J. Rudi Strickler

Shaw Distinguished Professor
Biological Sciences


  • Dr. sc. nat. (PhD), Abt. X Naturwissenschaften Swiss Federal Institute of Technology (ETH), Zurich, Switzerland, 1969
  • Dipl. Natw. (MS), Abt. X Naturwissenschaften, Swiss Federal Institute of Technology (ETH), Zurich, Switzerland, 1965

Research Interests

J. Rudi Strickler’s work in imaging microscopic aquatic zooplankters as they navigate and manipulate their watery habitats has reversed previous scholarship that asserted the tiny creatures survived by chance encounters.

His research proved the tiny transparent relatives of shrimp, which populate both the sea and freshwater by the sextillions, act selectively in choosing their food, avoiding predators, and successfully pursuing a mate. It has redirected the course of inquiry in the field.

Strickler, a UWM and Shaw Distinguished Professor of biological sciences, has accomplished much of the work with the aid of high-speed video with optical systems he often has designed himself. His savvy use of laser beams, animated GIFs files and high-magnification equipment has allowed him to track and compare the behavior of copepods, the main constituent of zooplankton.

In 2000, the National Science Foundation recognized Strickler in its bound report, “50 Years of Ocean Discovery,” citing his research on zooplankton as one of four landmark achievements in biological oceanography. Nine years later, he was recognized by the American Society of Limnology and Oceanography (ASLO) with the John Martin Award for research published in 1981 with Mimi Koehl, a professor at the University of California, Berkeley. The award is reserved for papers at least 10 years old that have led to fundamental shifts in subsequent research.

Selected Publications

Hinow, Peter, Strickler, J. R., and Yen, Jeannette. “Olfaction in a viscous environment: The 'color' of sexual smells in Temora longicornis.” The Science of Nature (Naturwissenschaften).
Langhoff, William, Hinow, Peter, Strickler, J. R., and Yen, Jeannette. “Chemosensation and potential neuronal mechanism of ratio detection in a copepod.” Biology, Distribution and Ecology of Copepods. Ed. Uttieri, Marco. NOVA Science Publishers, (2017).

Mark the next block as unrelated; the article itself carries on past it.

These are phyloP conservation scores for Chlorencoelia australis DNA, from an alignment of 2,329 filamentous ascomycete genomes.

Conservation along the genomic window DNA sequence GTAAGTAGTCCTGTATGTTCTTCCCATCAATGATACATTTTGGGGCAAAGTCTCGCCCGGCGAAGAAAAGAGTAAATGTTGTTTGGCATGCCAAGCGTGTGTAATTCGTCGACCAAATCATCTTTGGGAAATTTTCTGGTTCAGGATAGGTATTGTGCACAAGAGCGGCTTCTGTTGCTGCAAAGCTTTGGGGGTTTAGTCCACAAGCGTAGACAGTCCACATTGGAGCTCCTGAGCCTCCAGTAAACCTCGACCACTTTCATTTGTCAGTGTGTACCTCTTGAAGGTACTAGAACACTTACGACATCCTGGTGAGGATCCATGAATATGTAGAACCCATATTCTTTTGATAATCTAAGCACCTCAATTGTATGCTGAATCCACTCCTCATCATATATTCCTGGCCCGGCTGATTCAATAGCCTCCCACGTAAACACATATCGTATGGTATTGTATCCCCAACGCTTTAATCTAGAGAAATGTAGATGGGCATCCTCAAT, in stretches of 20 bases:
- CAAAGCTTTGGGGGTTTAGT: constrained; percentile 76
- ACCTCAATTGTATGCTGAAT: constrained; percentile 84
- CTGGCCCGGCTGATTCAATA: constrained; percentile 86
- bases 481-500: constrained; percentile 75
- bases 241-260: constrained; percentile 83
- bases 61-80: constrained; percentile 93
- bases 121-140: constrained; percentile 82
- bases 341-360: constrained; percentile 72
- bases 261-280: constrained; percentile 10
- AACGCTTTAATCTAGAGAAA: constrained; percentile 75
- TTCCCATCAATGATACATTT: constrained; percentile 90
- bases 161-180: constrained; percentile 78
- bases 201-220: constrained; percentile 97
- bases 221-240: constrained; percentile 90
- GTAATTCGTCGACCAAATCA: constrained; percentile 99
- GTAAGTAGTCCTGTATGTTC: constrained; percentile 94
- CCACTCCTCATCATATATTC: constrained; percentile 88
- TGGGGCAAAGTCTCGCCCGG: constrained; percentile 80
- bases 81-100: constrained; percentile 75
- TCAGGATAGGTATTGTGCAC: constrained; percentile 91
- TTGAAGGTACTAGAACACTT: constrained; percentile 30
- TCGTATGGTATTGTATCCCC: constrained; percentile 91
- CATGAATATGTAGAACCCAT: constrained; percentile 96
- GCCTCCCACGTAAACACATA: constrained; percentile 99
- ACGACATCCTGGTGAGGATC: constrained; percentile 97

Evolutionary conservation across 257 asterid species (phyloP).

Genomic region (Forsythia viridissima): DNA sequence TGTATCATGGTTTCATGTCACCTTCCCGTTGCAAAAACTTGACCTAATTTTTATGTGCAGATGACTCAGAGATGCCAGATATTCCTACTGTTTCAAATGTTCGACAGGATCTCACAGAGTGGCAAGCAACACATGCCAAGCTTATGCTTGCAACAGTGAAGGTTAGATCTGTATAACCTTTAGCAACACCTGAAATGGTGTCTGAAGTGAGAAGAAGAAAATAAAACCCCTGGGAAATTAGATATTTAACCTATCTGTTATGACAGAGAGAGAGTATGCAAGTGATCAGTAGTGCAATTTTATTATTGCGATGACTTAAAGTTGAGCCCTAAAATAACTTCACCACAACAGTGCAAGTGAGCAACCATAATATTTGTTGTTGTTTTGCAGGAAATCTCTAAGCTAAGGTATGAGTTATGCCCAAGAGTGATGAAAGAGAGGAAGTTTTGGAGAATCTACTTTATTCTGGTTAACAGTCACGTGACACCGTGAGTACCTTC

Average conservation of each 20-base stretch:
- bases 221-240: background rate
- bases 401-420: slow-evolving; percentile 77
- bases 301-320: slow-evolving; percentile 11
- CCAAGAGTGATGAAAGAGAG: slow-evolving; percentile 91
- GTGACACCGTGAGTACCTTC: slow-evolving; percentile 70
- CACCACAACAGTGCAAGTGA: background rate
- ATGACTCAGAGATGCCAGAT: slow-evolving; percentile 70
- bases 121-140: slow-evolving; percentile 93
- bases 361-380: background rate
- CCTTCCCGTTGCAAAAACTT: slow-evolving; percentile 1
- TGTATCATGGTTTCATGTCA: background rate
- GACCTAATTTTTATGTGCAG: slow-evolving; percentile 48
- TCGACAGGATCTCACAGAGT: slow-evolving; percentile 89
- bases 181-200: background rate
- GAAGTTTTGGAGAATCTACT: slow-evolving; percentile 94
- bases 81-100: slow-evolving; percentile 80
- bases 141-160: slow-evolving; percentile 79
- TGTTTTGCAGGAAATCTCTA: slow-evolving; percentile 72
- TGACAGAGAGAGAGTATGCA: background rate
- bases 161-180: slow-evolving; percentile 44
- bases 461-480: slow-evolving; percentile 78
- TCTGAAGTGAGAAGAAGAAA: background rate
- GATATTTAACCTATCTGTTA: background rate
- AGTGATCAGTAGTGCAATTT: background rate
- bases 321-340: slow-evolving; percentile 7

Hinow, Peter, Nihongi, Ai, and Strickler, J. Rudi. “Statistical mechanics of zooplankton.” PLoS One 10. (2015): e0135258.
Gerritsen, J., and Strickler, J. R. “Encounter probabilities and community structure in zooplankton: A mathematical model.” J. Fish. Res. Bd. Canada 34. (1977): 73-82.
Friedman, M. M., and Strickler, J. R. “Chemoreceptors and feeding in calanoid copepods (Arthropoda: Crustacea).” Proc. Natl. Acad. Sci. USA 72. (1975): 4185-4188.
Strickler, J. R. “Intra- and interspecific information flow among planktonic copepods: receptors.” Int. Ver. Theor. Angew. Limnol. Verh. 19. (1975): 2951-2958.
Strickler, J. R., and Twombly, S. “Reynolds number, diapause and predatory copepods.” Int. Ver. Theor. Angew. Limnol. Verh. 19. (1975): 2943-2950.
Strickler, J. R. “Swimming of planktonic Cyclops species (Copepoda, Crustacea): Pattern, movements and their control.” Swimming and Flying in Nature. Ed. Wu, T., Browaw, C. J., and Brennan, C. Plenum Press, (1975): 599-613.
Strickler, J. R., and Bal, A. K. “Setae of the First Antennae of the Copepod Cyclops scutifer (Sars): Their Structure and Importance.” Proceedings of the National Academy of Sciences of the United States of America 70.9 (1973): 2656-9.